The late Stevie Ray Vaughan

Stevie Ray Vaughan, with his band Double Trouble, reinvigorated the blues rock scene in the eighties. His style was unique and heavily influential on his peers. He was much sought after as a session musician appearing on material by David Bowie, Jennifer Warnes and James Brown. He was also one of the few guitarists he could successfully cover Jimi Hendrix without sounding like a pale imitation.

Choice Pick: “Cold Shot” from 1984’s Couldn’t Stand The Weather

slash

Lead guitarist with Guns ‘N’ Roses, Slash

Guns ‘N’ Roses seemed to come out of nowhere in 1987. You can thank Saul Hudson, aka Slash, for the large part he played in their success. The sublime riff from “Sweet Child o’ Mine” contributed to high-rotation airplay on radios and televisions all around the world. The fact he has also had success with Slash’s Snakepit, Velvet Revolver and with his solo material, is testament to his talents.

Choice Pick: The aforementioned “Sweet Child o’ Mine” from Appetite For Destruction

the-edge

U2 guitarist, The Edge, aka David Evans

Never one to rest on his laurels, Irish guitarist The Edge, has kept himself busy outside of his work with U2 by contributing to various human rights and philanthropic causes, collaborating with other musicians and contributing to the soundtracks of theatre musicals. Despite all the musical style changes U2 has gone through over the years, The Edge’s playing has been continually at the core of their sound.

Choice Pick: “Sunday Bloody Sunday” from U2’s 1983 album, War

Seventies Guitar Masters

The hardest thing about these posts about guitar masters is limiting myself to only ten. I can pick my preferred ten and then easily pick another ten if required and each list would be equally noteworthy. So I just have to accept that some notable guitarists will be glaring omissions for some, including myself!

black-sabbath-011

Tony Iommi rocking out with Ozzy in the 70s

Tony Iommi’s guitar playing style and sound would help define heavy metal. Losing the tips of his middle and ring fingers on his right hand during a factory accident as a teenager affected his playing style and he is the only continual member of Black Sabbath throughout all its incarnations. Never did a guitar sound more ominous than in his hands.

Choice Pick: The 1970 album Paranoid is a master class in hard rock riffery and there is no better example than the classic “Fairies Wear Boots”.

blackmore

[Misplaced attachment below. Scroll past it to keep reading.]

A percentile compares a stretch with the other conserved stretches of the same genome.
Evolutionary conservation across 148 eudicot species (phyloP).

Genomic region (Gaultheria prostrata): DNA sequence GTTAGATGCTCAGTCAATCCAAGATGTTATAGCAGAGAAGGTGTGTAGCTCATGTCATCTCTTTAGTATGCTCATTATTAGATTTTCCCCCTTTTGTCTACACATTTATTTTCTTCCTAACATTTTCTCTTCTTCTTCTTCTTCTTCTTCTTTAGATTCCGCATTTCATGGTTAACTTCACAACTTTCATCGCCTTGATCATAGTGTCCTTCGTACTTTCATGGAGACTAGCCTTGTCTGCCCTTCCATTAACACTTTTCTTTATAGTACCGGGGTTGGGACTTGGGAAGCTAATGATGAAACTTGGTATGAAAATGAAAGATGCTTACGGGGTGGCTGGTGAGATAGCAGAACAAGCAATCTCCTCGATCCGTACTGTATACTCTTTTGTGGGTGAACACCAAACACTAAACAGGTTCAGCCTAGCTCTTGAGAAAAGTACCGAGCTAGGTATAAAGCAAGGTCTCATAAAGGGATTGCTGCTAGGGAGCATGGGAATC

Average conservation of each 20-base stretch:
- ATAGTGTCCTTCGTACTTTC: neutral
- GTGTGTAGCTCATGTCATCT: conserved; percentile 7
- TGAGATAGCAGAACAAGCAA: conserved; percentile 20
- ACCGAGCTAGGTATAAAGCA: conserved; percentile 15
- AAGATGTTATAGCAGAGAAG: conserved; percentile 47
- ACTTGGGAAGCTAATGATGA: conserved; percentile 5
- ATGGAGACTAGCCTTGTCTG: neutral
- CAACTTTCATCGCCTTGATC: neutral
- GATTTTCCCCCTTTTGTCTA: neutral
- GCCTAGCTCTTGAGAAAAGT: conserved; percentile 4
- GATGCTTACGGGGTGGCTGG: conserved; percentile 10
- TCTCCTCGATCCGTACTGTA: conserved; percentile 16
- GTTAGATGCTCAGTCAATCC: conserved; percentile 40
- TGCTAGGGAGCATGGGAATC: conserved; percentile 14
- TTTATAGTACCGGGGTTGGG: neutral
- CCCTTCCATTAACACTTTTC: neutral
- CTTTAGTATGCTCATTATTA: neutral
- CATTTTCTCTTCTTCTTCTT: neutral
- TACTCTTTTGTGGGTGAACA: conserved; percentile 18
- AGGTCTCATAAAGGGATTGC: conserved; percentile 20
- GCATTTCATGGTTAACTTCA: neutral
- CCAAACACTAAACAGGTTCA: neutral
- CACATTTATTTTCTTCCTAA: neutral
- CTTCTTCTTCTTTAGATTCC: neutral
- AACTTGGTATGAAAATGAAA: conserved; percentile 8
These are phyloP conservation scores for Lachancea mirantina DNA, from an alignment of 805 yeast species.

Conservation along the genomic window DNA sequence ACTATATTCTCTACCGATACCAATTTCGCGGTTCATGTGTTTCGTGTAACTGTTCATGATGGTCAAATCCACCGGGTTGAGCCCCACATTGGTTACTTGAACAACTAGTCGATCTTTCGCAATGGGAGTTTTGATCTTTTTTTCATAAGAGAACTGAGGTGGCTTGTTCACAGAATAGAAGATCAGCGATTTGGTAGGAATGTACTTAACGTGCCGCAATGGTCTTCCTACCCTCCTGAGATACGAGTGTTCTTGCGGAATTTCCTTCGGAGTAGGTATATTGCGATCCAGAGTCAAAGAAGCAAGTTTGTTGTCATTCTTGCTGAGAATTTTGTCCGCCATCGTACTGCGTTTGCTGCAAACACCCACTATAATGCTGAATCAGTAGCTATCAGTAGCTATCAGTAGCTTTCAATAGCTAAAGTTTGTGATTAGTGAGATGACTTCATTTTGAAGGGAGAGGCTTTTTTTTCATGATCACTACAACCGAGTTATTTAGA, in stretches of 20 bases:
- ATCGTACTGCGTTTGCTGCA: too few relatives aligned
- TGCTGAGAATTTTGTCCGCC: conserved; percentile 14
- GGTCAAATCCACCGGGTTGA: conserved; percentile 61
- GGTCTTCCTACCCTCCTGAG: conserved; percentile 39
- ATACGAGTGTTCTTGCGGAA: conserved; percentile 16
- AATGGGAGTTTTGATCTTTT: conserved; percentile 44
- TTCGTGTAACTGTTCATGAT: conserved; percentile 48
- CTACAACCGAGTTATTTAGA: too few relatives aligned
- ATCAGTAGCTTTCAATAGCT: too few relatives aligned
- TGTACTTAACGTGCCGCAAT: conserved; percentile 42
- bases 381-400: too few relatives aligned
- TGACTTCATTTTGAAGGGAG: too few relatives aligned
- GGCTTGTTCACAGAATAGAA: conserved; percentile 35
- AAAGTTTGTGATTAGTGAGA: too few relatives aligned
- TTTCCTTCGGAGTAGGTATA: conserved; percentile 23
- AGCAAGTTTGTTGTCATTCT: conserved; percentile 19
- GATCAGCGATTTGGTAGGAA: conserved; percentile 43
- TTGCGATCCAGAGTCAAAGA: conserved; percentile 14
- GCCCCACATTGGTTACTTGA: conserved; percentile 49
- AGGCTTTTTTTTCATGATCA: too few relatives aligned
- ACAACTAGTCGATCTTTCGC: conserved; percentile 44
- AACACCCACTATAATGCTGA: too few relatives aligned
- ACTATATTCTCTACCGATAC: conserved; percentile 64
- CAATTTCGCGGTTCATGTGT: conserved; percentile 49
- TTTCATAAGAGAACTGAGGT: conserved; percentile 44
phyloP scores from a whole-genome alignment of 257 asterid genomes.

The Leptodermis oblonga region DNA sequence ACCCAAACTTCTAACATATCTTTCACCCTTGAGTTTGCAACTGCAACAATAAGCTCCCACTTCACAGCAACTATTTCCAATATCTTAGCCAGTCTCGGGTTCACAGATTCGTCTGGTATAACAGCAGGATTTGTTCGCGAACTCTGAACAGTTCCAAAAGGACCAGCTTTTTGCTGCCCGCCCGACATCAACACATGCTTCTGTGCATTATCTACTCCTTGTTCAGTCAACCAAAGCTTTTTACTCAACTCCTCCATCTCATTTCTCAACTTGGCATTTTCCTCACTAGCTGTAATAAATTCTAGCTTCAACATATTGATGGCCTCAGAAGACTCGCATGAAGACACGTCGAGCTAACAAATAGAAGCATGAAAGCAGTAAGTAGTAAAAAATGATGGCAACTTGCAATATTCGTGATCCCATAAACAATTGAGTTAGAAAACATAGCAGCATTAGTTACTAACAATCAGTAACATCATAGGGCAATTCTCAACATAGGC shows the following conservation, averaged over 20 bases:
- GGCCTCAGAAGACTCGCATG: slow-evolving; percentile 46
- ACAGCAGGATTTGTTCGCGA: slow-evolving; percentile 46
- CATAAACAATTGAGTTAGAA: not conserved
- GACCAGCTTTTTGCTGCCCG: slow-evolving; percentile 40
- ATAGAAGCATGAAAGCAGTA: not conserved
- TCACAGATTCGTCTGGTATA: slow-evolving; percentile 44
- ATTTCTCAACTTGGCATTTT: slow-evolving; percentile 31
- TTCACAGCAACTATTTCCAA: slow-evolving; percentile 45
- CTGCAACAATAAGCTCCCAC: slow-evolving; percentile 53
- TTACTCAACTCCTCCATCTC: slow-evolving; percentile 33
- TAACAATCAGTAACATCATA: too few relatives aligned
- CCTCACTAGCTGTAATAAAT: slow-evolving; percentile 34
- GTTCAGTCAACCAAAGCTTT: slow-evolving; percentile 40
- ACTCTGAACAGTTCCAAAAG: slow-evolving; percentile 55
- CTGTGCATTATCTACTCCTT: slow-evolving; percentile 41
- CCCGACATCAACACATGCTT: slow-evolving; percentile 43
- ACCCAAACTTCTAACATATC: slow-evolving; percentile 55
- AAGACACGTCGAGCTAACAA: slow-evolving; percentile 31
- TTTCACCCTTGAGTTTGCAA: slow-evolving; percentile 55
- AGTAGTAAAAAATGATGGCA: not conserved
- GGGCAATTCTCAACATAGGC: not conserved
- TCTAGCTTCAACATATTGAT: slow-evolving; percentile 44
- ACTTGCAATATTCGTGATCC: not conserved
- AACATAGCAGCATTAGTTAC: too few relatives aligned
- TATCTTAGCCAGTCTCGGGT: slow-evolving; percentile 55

Ritchie Blackmore, lead guitarist of Deep Purple and Rainbow

Another guitarist that contributed to defining the sound of heavy metal was Deep Purple founding member, Ritchie Blackmore. He later left Deep Purple to form Rainbow then rejoined Deep Purple for a second stint. In recent years he has formed a folk-rock duo with his girlfriend Candice Night called Blackmore’s Night.

Choice Pick: Hard to go past the obvious “Smoke On The Water”, still being mastered by learner guitarists today.

bolin2

Underrated or forgotten by many, Tommy Bolin’s guitar playing was exceptional and well worth seeking out

Tommy Bolin replaced Ritchie Blackmore in Deep Purple in 1975 to form their much-maligned Mk III lineup. He had previously worked in bands Zephyr, Energy and The James Gang. Despite this impressive pedigree his most outstanding work is on his two solo albums. His debut Teaser, provided examples of the different styles he could play, and the second more cohesive album, Private Eyes, really showcased his development as both a guitarist and a songwriter. Sadly, he died of a drug overdose at a mere 25 years of age during the subsequent promotional tour.

Choice Pick: The 9 minute epic “Post Toastee” from Private Eyes.

gilmour

Pink Floyd’s lead guitarist, David Gilmour

Was there ever any doubt David Gilmour would turn up in this list? His playing is simply sublime and he was an integral part of Pink Floyd’s sound in the post-Syd Barrett era. His solo albums don’t quite reach the peak of his work with Pink Floyd yet they’re still worth a listen.

Choice Pick: Hard to limit myself to one outstanding track, but if forced I would have to choose “Comfortably Numb” from 1979’s The Wall.

townshend

The Who’s Pete Townshend in full flight